So I inhaled Betrayer of Worlds and immediately started the final book, the one that would tie it all together, the one that was written in lieu of that secret story once whispered about so many decades ago… Fate of Worlds: Return from the Ringworld.

Oh sweet Jeebus, what a steaming pile of pointlessness.

I’m going to summarize my thoughts in a series of bullet points. Are you ready? Here we go…

  • Through four Ringworld books, we were treated to a specific relationship between Louis Wu and the Hindmost and Nessus, the former two trapped for decades together on the Ringworld. Now it turns out they have a much longer history together that the Hindmost chose not to reveal to Louis all this time (for no particular reason). I understand that his is shoehorned into the narrative in order to make the prequels sensible with respect to the known events in the Ringworld saga. But it’s ugly.
  • Louis’s memory is returned to him, and it’s really no big deal.
  • The lost human colony is reunited with the Earth… and it’s really no big deal.
  • The Fringe War comes to the Fleet of Worlds… for no particularly good reason.
  • The Ringworld went… away. We still don’t know where.
  • In the Ringworld saga it was known that the Hindmost was Nessus’s mate. In the prequels, there is some sort of narrative game in which we readers must guess which Hindmost will end up being the one to mate with Nessus. NOBODY CARES!
  • The Louis Wu of the Ringworld saga bears no resemblance to the one described in these books.
  • The Hindmost of the Ringworld saga bears no resemblance to the one described in these books.
  • The Gw’oth… oh, the Gw’oth… what a lost opportunity. In the end, are they sentient? Are they organized? Are they malicious? What are they doing? I don’t know.  After establishing their anthropomorphized nature, it’s sort of required that their motivations be explored.
  • For some reason the villain is an artificial intelligence named Proteus, who really doesn’t do anything. Yet the final scene alludes to some greater role for Proteus that, frankly, I don’t care about.
  • And this…. how do I put this…. When I began reading Fate of Worlds, and it became clear that the Fringe War was coming to the Fleet of Worlds, I said to myself: No, there’s no way they’re going to just copy the ending of Ringworld’s Children. Yet that is exactly what happens. The Fleet of Worlds joins the Ringworld in hyperspace, giving one last “fuck you” to all us readers who invested hours reading this tripe.

Final thoughts.

I was so very impressed with the first book (Fleet of Worlds). I was warmed by the second book (Juggler of Worlds) for its respect and love for the Known Space source material. I was entertained by the third book (Destroyer of Worlds) for its sense of largeness, in the best traditions of space opera. But the wheels started falling off by the fourth book (Betrayer of Worlds), the whole thing was a hot mess by the fifth, and thankfully final, book (Fate of Worlds).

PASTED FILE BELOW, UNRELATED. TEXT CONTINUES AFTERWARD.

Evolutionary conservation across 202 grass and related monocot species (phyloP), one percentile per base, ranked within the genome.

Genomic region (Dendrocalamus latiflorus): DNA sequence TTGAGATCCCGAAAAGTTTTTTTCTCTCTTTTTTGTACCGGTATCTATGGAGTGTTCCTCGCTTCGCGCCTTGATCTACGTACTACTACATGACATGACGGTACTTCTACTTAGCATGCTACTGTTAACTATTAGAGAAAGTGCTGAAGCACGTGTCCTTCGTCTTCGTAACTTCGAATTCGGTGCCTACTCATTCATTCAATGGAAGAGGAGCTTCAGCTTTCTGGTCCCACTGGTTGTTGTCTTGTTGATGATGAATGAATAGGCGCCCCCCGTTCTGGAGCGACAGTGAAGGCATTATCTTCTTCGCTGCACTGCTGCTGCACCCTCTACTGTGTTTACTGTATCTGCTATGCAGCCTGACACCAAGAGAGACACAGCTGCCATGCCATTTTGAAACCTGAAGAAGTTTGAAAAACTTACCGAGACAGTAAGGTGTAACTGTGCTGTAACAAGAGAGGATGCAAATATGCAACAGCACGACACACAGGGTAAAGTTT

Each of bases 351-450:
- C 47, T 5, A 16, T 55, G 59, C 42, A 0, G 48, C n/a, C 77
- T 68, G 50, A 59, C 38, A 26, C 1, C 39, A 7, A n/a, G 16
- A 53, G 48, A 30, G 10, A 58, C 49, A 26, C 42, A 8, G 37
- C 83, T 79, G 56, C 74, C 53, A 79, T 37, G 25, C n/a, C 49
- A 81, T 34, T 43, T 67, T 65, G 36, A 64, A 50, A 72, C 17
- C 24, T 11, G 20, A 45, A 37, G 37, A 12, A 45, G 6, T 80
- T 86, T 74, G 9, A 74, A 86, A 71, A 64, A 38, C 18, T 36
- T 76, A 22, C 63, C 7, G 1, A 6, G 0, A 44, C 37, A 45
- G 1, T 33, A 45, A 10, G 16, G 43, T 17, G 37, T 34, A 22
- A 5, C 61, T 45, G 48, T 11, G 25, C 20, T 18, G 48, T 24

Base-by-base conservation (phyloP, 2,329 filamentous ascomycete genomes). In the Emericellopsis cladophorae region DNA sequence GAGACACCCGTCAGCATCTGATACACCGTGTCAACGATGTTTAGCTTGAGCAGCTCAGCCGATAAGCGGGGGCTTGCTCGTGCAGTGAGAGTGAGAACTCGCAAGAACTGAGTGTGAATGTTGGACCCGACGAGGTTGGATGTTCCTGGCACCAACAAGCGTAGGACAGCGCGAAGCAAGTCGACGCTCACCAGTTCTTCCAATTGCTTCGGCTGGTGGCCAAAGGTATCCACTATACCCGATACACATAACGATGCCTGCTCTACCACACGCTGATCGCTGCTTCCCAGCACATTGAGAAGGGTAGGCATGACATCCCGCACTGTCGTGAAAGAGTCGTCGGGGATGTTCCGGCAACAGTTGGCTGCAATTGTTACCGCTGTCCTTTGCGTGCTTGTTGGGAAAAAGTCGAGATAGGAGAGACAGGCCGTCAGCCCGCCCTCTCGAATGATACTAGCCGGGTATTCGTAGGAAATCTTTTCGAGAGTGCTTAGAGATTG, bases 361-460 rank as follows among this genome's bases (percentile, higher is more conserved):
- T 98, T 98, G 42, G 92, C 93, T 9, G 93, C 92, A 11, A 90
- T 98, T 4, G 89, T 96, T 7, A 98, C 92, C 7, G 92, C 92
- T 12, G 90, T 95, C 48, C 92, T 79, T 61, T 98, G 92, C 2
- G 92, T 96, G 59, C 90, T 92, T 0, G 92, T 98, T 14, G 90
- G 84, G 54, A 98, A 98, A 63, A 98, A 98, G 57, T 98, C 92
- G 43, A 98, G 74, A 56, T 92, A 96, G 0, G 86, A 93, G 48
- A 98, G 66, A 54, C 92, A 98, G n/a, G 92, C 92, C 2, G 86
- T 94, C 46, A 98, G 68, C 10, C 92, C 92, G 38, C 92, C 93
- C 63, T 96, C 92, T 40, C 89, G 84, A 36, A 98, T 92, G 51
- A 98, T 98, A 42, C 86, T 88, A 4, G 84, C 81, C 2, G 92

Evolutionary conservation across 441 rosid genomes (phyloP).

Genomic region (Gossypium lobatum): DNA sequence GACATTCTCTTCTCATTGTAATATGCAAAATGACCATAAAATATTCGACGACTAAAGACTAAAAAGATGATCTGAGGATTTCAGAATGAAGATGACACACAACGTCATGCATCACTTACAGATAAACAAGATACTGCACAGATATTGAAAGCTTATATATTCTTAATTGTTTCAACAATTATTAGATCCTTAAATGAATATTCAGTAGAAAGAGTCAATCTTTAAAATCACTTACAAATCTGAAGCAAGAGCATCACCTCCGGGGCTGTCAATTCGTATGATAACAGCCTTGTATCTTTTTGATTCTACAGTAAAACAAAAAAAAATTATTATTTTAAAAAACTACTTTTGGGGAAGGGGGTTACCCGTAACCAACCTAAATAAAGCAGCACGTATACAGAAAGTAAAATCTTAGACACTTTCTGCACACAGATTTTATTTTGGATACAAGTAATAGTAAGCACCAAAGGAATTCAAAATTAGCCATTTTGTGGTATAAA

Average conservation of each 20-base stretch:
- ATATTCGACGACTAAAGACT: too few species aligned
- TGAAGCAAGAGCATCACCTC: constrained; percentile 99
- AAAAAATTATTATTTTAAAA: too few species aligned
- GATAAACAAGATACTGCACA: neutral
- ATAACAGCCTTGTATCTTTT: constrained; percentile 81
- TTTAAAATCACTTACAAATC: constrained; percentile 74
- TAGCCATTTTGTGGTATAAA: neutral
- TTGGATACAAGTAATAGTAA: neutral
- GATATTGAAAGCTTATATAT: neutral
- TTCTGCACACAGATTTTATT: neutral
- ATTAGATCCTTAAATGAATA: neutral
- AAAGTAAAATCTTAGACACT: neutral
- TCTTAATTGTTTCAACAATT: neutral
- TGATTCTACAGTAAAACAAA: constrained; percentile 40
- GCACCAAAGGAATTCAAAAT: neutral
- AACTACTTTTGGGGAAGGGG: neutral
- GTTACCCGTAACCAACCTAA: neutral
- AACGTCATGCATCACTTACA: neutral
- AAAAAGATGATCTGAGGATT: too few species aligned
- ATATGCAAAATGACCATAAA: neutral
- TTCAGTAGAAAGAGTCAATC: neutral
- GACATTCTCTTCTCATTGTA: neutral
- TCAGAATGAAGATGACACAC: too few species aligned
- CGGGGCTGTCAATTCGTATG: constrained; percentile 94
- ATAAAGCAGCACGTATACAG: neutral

I’ll tell you where I knew things were going to end poorly. It was in the opening scenes of Betrayer of Worlds, which showed Louis Wu engaged in some sort of guerilla war. One of my most vivid memories of the Ringworld saga was a line from Ringworld Engineers, which said that despite Louis Wu’s 200 years of life, the one thing he had never tried was being a soldier. I knew then that Lerner and Niven had ceased to respect the source material, and that this would not in truth be a Known Space book.

As far as I’m concerned, none of the events of Fleet of Worlds are part of the Known Space canon. I would rather that the whole thing come to a crashing end, as per Niven’s mysterious unpublished ending, that I now implore you to read for true, proper closure.

4 thoughts on “Fate of Worlds: Return From the Ringworld”

  1. Loved your comments. I was looking for a detailed plot summary. I don’t have the time or interest, really, anymore, or the patience, to commit to reading the entire Fleet of World series. Your comments serve, thanks.

    I loved reading the Down In Flames outline. Now that inspired me like the Neutron Star and Ringworld did so long ago. Niven lost touch with his creativity, it seems. He diverged to a softer, PC consciousness.

  2. I just finished reading Fate of Worlds, and I felt so cheated. Up until the very end I was waiting for the resolution of the where the hell the Ringworld went after Ringworlds Children. Admittedly, I have not read the Fleet of Worlds series, but I was sold on reading it because apparently it was the final book concerning Ringworld in the Known Space Universe, and I’ll be damned if I didn’t get some closure on what happened to a giant fictional superstructure.

    I had sufficient knowledge of the Puppeteers from the Ringworld series and a quick browse on the wiki brought me up to speed on them (hehe). Imagine my disappointment when it didn’t even make a cameo. To be fair the story was average, not helped by my being let down by my own mistaken expectations, and I couldn’t fathom why all those people on goodreads were giving 4 and 5 stars and singing its praises, exactly for the reasons you mentioned in your review.

    At this point I read Down in Flames (totally digged it), and I realized that I am not really engaged with Niven’s writing style anymore, that merely the synopsis of facts and histories of Known Space gives me the thrill that I hunt for in his work: the immersiveness that comes with building a comprehensive universe that is while fantastic, is not completely out of the realm of possibility.

  3. Hi Harold and David. Thanks for your comments. Yeah, I tend to agree: Niven’s writing style was so exciting when the reader is in his teenage years. As an educated, world weary adult, it comes across now as so…. disappointing.